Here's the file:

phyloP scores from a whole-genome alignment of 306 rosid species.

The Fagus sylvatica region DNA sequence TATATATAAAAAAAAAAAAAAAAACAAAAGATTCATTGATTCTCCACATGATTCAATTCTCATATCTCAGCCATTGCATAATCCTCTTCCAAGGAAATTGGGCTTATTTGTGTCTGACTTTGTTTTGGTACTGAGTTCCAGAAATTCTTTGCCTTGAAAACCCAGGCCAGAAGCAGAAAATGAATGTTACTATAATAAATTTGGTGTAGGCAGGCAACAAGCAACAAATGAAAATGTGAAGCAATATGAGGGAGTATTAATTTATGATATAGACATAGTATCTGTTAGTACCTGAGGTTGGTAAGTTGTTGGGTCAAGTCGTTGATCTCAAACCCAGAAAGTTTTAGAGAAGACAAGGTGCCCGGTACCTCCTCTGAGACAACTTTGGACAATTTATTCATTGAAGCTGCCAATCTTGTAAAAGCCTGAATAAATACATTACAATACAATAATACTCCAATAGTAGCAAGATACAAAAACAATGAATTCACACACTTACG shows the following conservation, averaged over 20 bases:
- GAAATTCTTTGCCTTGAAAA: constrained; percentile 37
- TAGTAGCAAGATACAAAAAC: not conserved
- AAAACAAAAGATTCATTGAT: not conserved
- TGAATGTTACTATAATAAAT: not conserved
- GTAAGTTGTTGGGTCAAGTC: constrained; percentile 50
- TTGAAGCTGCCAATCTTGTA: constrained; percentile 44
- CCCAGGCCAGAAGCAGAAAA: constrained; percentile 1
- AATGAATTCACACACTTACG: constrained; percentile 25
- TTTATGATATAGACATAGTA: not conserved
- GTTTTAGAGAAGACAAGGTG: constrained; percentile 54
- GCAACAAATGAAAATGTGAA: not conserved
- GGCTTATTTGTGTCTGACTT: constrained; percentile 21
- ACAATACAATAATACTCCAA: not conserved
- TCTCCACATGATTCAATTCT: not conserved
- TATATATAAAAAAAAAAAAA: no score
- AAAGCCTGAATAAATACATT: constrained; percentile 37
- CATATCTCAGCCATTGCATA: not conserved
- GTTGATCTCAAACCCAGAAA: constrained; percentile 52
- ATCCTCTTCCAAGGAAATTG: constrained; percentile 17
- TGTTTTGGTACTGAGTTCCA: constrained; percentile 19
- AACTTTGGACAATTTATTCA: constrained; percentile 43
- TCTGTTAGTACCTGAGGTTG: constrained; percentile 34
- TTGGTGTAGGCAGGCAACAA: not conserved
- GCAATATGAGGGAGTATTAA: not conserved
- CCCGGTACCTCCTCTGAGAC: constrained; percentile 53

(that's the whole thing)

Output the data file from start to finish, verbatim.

phyloP scores from a whole-genome alignment of 306 rosid species.

The Fagus sylvatica region DNA sequence TATATATAAAAAAAAAAAAAAAAACAAAAGATTCATTGATTCTCCACATGATTCAATTCTCATATCTCAGCCATTGCATAATCCTCTTCCAAGGAAATTGGGCTTATTTGTGTCTGACTTTGTTTTGGTACTGAGTTCCAGAAATTCTTTGCCTTGAAAACCCAGGCCAGAAGCAGAAAATGAATGTTACTATAATAAATTTGGTGTAGGCAGGCAACAAGCAACAAATGAAAATGTGAAGCAATATGAGGGAGTATTAATTTATGATATAGACATAGTATCTGTTAGTACCTGAGGTTGGTAAGTTGTTGGGTCAAGTCGTTGATCTCAAACCCAGAAAGTTTTAGAGAAGACAAGGTGCCCGGTACCTCCTCTGAGACAACTTTGGACAATTTATTCATTGAAGCTGCCAATCTTGTAAAAGCCTGAATAAATACATTACAATACAATAATACTCCAATAGTAGCAAGATACAAAAACAATGAATTCACACACTTACG shows the following conservation, averaged over 20 bases:
- GAAATTCTTTGCCTTGAAAA: constrained; percentile 37
- TAGTAGCAAGATACAAAAAC: not conserved
- AAAACAAAAGATTCATTGAT: not conserved
- TGAATGTTACTATAATAAAT: not conserved
- GTAAGTTGTTGGGTCAAGTC: constrained; percentile 50
- TTGAAGCTGCCAATCTTGTA: constrained; percentile 44
- CCCAGGCCAGAAGCAGAAAA: constrained; percentile 1
- AATGAATTCACACACTTACG: constrained; percentile 25
- TTTATGATATAGACATAGTA: not conserved
- GTTTTAGAGAAGACAAGGTG: constrained; percentile 54
- GCAACAAATGAAAATGTGAA: not conserved
- GGCTTATTTGTGTCTGACTT: constrained; percentile 21
- ACAATACAATAATACTCCAA: not conserved
- TCTCCACATGATTCAATTCT: not conserved
- TATATATAAAAAAAAAAAAA: no score
- AAAGCCTGAATAAATACATT: constrained; percentile 37
- CATATCTCAGCCATTGCATA: not conserved
- GTTGATCTCAAACCCAGAAA: constrained; percentile 52
- ATCCTCTTCCAAGGAAATTG: constrained; percentile 17
- TGTTTTGGTACTGAGTTCCA: constrained; percentile 19
- AACTTTGGACAATTTATTCA: constrained; percentile 43
- TCTGTTAGTACCTGAGGTTG: constrained; percentile 34
- TTGGTGTAGGCAGGCAACAA: not conserved
- GCAATATGAGGGAGTATTAA: not conserved
- CCCGGTACCTCCTCTGAGAC: constrained; percentile 53